Thursday, March 23, 2017

A Mutual Collaboration Society

Over the past couple of months I've been working on establishing the concept of a Mutual Collaboration Society for the Mythos Machine.  The goal of the Mutual Collaboration Society is for members to give one another free and unhindered use of one another's RPG materials for both their own gaming purposes, and also for any derivative works they would like to use them for. It is a share and share alike system.

So Gamemasters through the Mythos Machine can contributes to the central pool of creative materials by making their creations in the Mythos Machine "Public". The Things that people can make "Public" in the system are all are:  Weapons, Armors, Equipment, Races, Classes, Mystic Powers, Skills, Heritages, Money Exchange Rate systems, Cultures, Places, Campaigns and Adventures (the last two are not implemented yet, but will be soon if all goes as planned).  All "Public" Things will show up as Shared items in the World Things Trading Post in the Mythos Machine.  Gamemasters can peruse the lists of Things and import the ones they like into their own Worlds, and then modify them as they wish (ie - the originals remain intact and unchanged in the original GM's World).

Members of the Mythos Machine community can mutually draw from these items for their own games by importing a copy of them to their own Worlds, and / or for creating non-commercial or commercial derivative works as they wish. This allows people to legally share RPG materials with each other, and do what they wish with them.  And once something is made "Public" then the author grants a license for others to use it.  It is kind of like Creative Commons for RPG content.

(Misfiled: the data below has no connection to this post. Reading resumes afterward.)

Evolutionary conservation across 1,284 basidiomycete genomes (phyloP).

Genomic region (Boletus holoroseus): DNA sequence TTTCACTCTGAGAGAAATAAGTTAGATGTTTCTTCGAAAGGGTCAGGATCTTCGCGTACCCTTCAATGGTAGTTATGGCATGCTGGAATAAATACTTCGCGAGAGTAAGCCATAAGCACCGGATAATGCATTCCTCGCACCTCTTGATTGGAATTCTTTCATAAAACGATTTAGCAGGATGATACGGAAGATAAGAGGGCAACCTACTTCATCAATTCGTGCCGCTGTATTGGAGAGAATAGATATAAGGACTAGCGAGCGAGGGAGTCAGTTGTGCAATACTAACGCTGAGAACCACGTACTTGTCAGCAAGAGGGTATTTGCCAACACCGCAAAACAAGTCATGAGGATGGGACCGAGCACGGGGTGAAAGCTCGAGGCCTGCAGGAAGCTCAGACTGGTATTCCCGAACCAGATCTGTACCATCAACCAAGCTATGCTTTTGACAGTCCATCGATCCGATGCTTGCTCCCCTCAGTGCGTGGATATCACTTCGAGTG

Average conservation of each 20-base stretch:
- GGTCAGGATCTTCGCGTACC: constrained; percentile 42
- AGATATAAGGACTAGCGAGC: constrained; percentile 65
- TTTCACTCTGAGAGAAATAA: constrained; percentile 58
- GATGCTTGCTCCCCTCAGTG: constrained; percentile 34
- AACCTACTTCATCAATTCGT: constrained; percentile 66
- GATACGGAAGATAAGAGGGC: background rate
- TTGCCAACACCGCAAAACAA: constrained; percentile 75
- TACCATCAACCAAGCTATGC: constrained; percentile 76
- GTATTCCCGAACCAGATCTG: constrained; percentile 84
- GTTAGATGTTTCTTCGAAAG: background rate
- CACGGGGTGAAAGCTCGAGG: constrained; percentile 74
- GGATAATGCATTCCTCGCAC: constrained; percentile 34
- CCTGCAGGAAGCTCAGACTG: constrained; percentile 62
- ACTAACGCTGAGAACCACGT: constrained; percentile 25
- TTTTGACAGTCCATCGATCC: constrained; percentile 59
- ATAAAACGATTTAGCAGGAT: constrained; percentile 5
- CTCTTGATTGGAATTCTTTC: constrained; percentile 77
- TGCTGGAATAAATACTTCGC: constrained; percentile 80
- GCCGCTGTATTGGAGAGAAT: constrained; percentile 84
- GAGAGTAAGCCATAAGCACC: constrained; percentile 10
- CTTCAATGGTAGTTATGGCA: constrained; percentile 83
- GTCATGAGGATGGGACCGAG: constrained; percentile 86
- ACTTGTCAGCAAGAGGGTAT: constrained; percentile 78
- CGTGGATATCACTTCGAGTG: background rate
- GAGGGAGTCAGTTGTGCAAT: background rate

So in the Mythos Machine, anything the GM creates, including their entire World, can be set as either "Public" or "Private".  When "Private" the Gamemaster retains full copyright ownership, and no one on the system can see it except the Players in their World, if the GM has granted permission for the Players to see those items.

Thus a World can have a mix of "Public" and "Private" Things.  Here are the rules for Public and Private ownership according to the Terms of Service for the site:

If the Gamemaster (GM) creates a "Private" World (which it is by default), then whether or not the GM makes things within it Public or Private:

1. No one but the GM can see their World.

2. No player can join the World for generating characters because the World itself is "Private" (usually while under construction).